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Above Ker-Is and Other Stories Kindle Edition
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Top customer reviews
This can be found in the overall stories - a subtle tale with an ambiguous ending is placed next to one titled 'Werewolf', in which a description of a character as having pointed teeth rather gives away the rest of the tale. It can also be found in the writing, where frequent flashes of poetic brilliance lie alongside clumsy sentence structure, awkward repetition or cliche. And whilst some of the scenic descriptions make it feel as she has walked the cliffs and forests she describes, at other times it seems clear that she has not.
There are also an unfortunate number of punctuation errors, which sometimes mar the flow of the stories, whilst the spelling of characters' names alter on occasion. I do not know whether these errors were in the original manuscripts, but even if so, a kind editor might have fixed what are clearly mistakes.
But overall, the stories are well worth taking the time to read, and the best of them will linger with you long after you have finished doing so.
Most helpful customer reviews on Amazon.com
The first three stories, which are retellings of a Breton folktale about a city sunk beneath the waves through the actions of a princess who may or may not be viewed as an evil force, employ an old-fashioned, circuitous, first-person style in which a narrator hears a story from another person and then retells it. It can be a priest hearing a confession or a folklorist recording the tale of an aged informant. This, combined with a conventional depiction of some characters, makes the early stories not particularly memorable, in spite of some fine descriptive writing and mood creation.
The central four stories can be considered a transitional phase. In "The Tree of Perkunas" we start with a narrator who has reconstructed the tale from a friend's letters, but then this narrator disappears and a straightforward third-person tale develops. In "Werwolf" the fictional framework disappears altogether, although the opening paragraph gives an omniscient narrator's introduction. In "The Ship from Away" the author reverts to the fiction of a third party ("Young Devlin told me this story") who functions to reveal the fate of Devlin at the end. "Lus-Mor" also utilizes the format of a person telling the tale to another; in this case the tale is first person and the recipient also has a small role to play at the end.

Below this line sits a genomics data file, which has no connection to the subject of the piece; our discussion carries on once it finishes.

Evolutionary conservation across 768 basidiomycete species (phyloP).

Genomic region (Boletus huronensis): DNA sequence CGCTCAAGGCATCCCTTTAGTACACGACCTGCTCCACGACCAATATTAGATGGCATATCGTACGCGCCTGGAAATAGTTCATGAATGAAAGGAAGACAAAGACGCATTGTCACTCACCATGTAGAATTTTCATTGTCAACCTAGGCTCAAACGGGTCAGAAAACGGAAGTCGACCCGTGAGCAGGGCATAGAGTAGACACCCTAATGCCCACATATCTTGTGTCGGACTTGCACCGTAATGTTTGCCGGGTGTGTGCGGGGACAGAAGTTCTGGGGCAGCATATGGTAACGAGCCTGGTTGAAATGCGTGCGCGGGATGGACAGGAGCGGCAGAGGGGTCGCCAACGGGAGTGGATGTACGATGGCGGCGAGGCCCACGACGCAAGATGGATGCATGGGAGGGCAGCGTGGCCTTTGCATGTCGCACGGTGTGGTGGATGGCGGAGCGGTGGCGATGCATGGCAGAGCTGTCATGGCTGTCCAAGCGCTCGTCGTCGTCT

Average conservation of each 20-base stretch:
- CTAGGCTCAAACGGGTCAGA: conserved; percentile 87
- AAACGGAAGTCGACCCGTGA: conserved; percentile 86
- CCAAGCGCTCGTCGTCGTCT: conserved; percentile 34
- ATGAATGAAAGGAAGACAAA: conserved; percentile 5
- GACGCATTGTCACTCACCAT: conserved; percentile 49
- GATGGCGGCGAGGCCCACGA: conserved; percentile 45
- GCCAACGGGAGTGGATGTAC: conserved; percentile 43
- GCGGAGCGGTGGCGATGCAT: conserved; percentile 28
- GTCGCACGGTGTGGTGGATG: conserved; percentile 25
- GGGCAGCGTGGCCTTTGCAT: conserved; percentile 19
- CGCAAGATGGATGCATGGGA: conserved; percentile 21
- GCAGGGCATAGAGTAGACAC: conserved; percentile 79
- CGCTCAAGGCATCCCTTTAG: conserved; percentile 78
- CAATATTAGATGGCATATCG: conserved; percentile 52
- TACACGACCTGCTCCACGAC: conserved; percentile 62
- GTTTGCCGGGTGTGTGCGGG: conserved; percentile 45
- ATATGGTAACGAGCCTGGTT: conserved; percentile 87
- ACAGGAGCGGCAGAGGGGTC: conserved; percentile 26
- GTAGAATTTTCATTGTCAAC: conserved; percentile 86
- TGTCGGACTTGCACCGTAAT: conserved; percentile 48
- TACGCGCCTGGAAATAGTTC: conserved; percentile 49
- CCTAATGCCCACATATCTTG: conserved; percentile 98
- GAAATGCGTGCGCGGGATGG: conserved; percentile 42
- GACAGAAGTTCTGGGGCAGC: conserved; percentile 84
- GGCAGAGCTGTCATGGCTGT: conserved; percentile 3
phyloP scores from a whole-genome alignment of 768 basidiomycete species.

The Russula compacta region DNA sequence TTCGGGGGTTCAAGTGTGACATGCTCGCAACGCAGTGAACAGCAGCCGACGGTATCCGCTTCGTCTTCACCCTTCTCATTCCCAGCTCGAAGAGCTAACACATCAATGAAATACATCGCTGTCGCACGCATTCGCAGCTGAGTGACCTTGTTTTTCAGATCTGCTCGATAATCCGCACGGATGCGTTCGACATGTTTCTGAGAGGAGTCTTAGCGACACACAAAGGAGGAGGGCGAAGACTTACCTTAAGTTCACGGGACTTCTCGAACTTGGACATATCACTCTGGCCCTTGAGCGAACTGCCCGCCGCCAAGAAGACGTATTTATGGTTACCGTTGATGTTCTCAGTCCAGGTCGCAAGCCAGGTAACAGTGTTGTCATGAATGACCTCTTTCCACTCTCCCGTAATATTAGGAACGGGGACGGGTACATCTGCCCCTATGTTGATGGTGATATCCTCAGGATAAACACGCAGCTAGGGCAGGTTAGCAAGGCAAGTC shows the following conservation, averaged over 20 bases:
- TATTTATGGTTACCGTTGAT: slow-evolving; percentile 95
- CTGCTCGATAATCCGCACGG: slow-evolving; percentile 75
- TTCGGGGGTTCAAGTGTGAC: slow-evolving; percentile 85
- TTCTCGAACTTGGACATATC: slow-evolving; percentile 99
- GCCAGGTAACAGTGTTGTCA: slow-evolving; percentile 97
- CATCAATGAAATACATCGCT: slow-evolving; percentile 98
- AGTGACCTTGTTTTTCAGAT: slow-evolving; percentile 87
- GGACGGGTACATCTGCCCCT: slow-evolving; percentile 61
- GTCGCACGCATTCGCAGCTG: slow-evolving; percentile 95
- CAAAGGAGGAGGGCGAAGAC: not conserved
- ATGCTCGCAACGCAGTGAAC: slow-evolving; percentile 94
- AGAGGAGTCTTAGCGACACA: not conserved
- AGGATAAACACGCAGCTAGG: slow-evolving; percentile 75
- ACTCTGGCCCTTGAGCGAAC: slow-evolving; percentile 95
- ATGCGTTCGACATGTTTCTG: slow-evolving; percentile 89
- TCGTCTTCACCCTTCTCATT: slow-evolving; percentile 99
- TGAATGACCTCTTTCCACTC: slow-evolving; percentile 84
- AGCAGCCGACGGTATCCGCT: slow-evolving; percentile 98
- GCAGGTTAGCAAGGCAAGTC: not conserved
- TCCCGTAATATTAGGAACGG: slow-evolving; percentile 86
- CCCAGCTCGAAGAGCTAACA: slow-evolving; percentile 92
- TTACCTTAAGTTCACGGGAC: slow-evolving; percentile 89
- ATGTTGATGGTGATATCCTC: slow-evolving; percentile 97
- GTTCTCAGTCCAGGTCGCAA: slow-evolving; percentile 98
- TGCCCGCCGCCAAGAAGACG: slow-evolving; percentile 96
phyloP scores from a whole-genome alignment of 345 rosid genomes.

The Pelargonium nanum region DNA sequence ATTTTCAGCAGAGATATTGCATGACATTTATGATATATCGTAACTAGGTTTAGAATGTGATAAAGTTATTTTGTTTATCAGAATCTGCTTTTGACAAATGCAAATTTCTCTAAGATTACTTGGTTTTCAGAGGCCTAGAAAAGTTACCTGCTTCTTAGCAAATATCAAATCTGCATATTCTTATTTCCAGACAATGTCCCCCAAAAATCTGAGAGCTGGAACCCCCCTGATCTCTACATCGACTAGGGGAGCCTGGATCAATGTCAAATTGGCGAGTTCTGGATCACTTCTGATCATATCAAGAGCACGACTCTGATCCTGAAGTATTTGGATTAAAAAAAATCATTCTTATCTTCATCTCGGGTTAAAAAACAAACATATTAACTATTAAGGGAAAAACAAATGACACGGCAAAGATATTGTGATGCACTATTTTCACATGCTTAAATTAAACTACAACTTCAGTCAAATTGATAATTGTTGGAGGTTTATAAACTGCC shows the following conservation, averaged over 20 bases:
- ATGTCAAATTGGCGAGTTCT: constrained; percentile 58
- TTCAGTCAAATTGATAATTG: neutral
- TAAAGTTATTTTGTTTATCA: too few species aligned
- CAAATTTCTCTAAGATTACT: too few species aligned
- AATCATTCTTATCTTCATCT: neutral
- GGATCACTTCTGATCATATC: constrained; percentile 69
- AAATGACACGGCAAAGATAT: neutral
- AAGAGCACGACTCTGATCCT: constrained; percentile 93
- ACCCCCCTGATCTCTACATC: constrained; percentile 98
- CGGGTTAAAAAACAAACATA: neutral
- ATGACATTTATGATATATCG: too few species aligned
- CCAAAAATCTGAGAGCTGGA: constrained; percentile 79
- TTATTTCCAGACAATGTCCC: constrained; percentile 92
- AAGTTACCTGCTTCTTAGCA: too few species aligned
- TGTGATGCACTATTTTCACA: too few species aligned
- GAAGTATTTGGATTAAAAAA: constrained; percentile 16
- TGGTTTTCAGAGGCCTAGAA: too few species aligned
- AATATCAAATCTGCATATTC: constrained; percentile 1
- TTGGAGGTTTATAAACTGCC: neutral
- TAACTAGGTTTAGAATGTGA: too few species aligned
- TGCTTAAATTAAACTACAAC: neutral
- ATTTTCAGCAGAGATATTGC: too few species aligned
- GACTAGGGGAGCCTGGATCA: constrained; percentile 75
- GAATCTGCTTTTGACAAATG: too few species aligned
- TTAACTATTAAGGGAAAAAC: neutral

The last three stories are quite different. The narrative is direct, with less time spent setting up the premise and creating layers between the reader and the story. There is a sense that the author has matured and is in command all the way through, knowing exactly how to move the story along and create a sense of horror. Here are the opening lines of "The Judgment of St. Yves" ("I had this story from old Yanouank Ar Guenn, that aged fisherman whose years must number nearly a hundred now") or of "The Tree of Perkunas" ("It was from the last letter of my friend, Serghei Zudin, that I pieced together this story ... ") Compare the opening lines of "At the End of the Corridor" ("Whenever Philip Martin felt like being funny he would say that he was a professional grave-robber") or of "The Other One" ("I should have locked the door. You can't drag a solid body through a locked door.") The endings of these last three tales are equally strong. They are the sort of story that grabs the reader and then remains in the mind.
It's too bad Evangeline Walton didn't return to the Ker-Is folktales after she had developed the approach presented in "The Island of the Mighty" (what a difference a few short years can make!) In that novel, the peculiarly bizarre magic and the powerful characters of the Mabinogion myths are reworked with such realism that the reader is held spellbound. That in this reviewer's opinion is the way myth should be retold! This being said, however, there is a lot of power in the collection "Above Ker-Is" and the book is recommended to anyone interested in myth and folktale, in the paranormal, and in horror fiction.
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